If you do not know what ear mites are, they are parasites. Cat ear mites are very contagious. Ear mites will live on the surface of the skin in the ear. These critters can easily be transmitted between other cats and dogs.
You may notice your cat scratching their ears or shaking their heads abnormally often. You may also see the cat pawing at their ears or red skin inside the ear. The last thing you may notice is a dry brown discharge from the ear. This means that the cat may have ear mites. Ear mites are parasites, as stated above, however, they are microscopic. Ear mites will cause the cat to have what looks like coffee grounds in their ears. This coffee ground look is dark waxy residue.
The best thing you can do is treat the problem. Most of the time you can treat it at home with systemic parasitic medications. These are medications that are given through the ear. The medicine will soak up inside the ear. It may also be helpful to clean your cat's ears with a cleanser. This will help remove excess discharge that may remain in the canal of the ear. Because ear mites are contagious, it is recommended that you treat each pet in the house once one animal has them.
Ear mites will need to be treated in two steps. You will need to clean the ear first and then use the medication prescribed by your vet or the one you have picked up from the store. You will use a cleaning solution to help remove the coffee grounds from the ear of the cat. You will put the cleaning solution in their ear and rub the ear for about fifteen seconds. This will break up the wax. You will then want to use a cotton ball to get the moisture out of the ear and the residue that was left behind.
The next thing you will do is apply the medication to treat the ear mites. Keep in mind you may need to repeat the treatment depending on how bad the mites are. Make sure you are using medication that is safe for your animal. Some medications are not intended to be used on kittens or older cats.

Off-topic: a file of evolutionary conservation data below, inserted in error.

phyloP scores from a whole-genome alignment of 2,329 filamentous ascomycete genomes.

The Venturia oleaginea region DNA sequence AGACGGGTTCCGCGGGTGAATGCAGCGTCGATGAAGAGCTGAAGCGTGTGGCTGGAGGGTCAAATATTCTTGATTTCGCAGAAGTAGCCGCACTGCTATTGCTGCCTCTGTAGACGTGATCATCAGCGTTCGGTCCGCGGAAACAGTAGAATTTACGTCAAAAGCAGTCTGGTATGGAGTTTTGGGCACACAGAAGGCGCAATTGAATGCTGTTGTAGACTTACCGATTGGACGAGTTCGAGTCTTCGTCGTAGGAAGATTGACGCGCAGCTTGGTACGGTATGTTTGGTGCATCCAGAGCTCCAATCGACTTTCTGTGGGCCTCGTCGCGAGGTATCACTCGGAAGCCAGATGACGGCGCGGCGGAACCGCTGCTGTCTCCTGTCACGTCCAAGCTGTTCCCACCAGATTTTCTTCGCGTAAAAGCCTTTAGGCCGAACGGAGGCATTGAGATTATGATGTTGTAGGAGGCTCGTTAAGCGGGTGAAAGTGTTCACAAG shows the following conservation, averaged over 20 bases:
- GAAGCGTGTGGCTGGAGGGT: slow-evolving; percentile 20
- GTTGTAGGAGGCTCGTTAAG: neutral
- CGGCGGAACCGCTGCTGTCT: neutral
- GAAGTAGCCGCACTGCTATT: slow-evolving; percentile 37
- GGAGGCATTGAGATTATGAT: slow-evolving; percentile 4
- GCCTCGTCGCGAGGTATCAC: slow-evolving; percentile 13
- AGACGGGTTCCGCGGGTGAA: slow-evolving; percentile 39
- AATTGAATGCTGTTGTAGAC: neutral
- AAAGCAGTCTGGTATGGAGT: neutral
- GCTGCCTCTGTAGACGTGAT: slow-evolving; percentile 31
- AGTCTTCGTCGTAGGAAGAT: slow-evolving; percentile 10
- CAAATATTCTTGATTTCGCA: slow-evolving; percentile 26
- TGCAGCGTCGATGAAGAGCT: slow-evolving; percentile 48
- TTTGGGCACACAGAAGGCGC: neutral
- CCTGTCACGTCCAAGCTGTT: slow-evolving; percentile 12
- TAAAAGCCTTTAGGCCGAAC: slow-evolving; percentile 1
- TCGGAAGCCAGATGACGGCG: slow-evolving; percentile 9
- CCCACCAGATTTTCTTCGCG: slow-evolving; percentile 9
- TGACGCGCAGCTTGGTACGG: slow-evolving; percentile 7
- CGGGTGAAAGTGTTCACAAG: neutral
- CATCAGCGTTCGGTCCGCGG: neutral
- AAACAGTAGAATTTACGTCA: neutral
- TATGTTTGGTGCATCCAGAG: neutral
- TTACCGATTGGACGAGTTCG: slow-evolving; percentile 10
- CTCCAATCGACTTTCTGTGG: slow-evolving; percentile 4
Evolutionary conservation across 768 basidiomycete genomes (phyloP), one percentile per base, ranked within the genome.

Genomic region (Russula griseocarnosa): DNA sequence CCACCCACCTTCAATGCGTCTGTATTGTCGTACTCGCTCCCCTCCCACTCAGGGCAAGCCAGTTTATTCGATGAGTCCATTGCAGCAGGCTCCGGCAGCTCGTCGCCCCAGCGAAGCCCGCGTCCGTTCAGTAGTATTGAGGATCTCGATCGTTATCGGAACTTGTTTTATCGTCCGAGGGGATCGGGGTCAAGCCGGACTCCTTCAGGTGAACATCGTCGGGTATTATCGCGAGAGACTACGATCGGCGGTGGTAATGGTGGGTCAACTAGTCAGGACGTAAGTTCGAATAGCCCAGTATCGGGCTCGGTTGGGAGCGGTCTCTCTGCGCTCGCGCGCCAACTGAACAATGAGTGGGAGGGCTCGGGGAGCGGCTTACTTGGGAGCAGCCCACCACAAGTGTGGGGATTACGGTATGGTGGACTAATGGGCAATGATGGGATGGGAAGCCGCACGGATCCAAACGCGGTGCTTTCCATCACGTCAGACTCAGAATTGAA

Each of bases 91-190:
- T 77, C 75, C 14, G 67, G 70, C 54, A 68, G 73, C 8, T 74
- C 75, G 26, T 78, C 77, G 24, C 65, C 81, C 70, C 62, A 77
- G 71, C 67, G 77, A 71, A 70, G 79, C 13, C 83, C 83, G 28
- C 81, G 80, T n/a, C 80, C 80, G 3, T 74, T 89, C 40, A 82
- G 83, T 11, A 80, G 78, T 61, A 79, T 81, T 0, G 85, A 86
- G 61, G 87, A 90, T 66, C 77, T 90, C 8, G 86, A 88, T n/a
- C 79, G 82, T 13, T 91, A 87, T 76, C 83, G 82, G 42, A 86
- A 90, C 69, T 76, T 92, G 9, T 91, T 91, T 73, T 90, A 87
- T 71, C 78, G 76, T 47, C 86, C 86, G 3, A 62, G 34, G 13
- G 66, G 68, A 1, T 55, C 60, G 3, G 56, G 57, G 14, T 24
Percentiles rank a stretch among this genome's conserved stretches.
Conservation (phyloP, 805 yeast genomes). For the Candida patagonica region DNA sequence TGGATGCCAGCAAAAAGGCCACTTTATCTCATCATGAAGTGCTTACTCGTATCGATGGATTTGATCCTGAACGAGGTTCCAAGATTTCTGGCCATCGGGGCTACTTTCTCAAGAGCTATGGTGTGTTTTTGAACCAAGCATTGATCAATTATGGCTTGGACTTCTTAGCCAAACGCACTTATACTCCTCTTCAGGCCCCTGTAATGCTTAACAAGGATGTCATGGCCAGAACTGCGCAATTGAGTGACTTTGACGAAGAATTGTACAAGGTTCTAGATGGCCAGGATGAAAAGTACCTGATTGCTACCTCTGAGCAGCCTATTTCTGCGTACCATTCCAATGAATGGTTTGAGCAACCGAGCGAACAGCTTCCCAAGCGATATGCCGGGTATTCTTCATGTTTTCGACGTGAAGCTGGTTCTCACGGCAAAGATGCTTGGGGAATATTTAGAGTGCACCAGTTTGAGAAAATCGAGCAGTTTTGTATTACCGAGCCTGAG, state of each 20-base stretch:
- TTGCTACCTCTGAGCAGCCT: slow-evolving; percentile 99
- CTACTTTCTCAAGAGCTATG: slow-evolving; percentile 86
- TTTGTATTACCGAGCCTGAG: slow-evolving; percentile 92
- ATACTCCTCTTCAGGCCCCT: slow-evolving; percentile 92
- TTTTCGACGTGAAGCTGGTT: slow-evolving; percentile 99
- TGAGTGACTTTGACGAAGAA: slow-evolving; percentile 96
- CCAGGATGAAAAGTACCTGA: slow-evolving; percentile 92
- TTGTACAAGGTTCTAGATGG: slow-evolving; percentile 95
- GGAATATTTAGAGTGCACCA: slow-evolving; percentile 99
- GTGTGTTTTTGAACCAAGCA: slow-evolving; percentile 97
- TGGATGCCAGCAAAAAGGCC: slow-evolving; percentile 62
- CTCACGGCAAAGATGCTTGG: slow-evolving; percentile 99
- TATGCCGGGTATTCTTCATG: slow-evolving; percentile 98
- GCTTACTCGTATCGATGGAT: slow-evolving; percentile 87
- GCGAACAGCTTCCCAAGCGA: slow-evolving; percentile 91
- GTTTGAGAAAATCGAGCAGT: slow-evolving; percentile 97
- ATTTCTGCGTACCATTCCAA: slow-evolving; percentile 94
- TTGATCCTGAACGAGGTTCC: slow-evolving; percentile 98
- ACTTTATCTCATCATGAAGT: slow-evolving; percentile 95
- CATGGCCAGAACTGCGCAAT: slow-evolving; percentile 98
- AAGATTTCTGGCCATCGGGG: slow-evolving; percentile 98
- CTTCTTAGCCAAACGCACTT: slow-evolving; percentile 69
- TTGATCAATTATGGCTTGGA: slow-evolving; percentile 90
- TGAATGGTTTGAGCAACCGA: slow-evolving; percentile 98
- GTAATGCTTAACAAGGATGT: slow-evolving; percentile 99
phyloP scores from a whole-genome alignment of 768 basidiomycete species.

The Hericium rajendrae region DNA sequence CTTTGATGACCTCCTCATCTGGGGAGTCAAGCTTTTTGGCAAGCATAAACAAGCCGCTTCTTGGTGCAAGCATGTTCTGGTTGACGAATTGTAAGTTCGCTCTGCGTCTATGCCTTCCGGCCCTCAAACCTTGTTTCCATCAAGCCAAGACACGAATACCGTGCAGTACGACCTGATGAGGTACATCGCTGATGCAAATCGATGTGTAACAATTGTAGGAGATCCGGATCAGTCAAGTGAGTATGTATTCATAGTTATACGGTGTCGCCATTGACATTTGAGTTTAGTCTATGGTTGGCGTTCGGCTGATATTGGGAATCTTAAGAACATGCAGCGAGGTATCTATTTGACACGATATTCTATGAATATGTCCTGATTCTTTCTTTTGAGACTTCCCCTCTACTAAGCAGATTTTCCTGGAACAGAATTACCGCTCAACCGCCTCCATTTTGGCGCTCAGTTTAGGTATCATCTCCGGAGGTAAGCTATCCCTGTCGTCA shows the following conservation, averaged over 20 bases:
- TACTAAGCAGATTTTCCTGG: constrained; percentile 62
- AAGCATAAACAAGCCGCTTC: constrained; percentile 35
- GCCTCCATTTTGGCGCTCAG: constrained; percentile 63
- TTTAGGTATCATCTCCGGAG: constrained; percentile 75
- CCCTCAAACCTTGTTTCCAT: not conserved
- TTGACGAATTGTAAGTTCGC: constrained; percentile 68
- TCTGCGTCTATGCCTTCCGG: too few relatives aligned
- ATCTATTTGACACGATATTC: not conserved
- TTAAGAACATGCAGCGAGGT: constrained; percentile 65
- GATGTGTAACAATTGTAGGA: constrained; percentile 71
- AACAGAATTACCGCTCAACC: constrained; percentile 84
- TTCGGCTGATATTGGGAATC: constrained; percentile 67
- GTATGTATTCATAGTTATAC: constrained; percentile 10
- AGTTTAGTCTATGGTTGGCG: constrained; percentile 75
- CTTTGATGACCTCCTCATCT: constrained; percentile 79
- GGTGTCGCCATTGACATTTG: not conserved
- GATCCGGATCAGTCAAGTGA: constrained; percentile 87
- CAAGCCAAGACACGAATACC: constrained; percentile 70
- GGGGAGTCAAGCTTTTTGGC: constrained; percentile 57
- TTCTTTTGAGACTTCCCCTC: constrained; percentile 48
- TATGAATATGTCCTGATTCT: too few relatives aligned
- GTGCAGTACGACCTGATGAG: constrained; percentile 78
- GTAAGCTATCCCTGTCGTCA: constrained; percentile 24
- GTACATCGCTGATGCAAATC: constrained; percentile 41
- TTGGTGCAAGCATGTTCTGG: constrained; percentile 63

When you are using ear mite parasiticides, you should be using them for several days. This will ensure that all the ear mites are gone and that their eggs are as well. If you do not use the medication for seven to ten days, you could miss eggs and they could cause the problem to flare up again. It is important that you are eliminating any potential areas where mites might be. This includes the tail because cats sleep with their tails curled near their head and ears. Cleaning the tail thoroughly is also important when it comes to treating ear mites.
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Ear mites are most usually treated at home with systemic parasitic medications or medication in the ear, which are immersed through the skin. While ear mites are very contagious between pets, it’s typically suggested to treat each pet in the household once an animal is diagnosed with ear mites. Once you get your medication, check out the videos below for helpful tips.
Click here to see some tweezers you can try using before considering medication.
The medications that you purchase for cat ear mites will be applied directly into the canal of the ear. These medications include Milbernite, Acarexx, and Tresadermo. There are other options that can be applied to the skin and absorbed, like the one above.
These medications will also help prevent fleas, prevent and treat heart-worms, and help treat ear mites. Some medications like this include Revolution and Advantage Multi. If your cat is diagnosed with a secondary bacterial infection or a yeast ear infection, they may have require an antibiotic or topical cream.
Generally, medication will be enough to manage the problem. However, you may need to clean your cat’s ears more frequently if they have debris. You should simply clean the ears of your cat using a commercial cleanser from time to time. If your cat is acting up and there are no signs of ear mites, consider getting them some new toys to play with from a cat subscription box.
You should make sure that all new litters of kittens are quarantined. Always look for ear mite symptoms. Even if you take care of the cats and keep them clean, once one is diagnosed, the rest will likely have ear mites. All felines over eight weeks old should be on a monthly regimen. This will help decrease the risk of ear mites spreading to younger kittens in the home.
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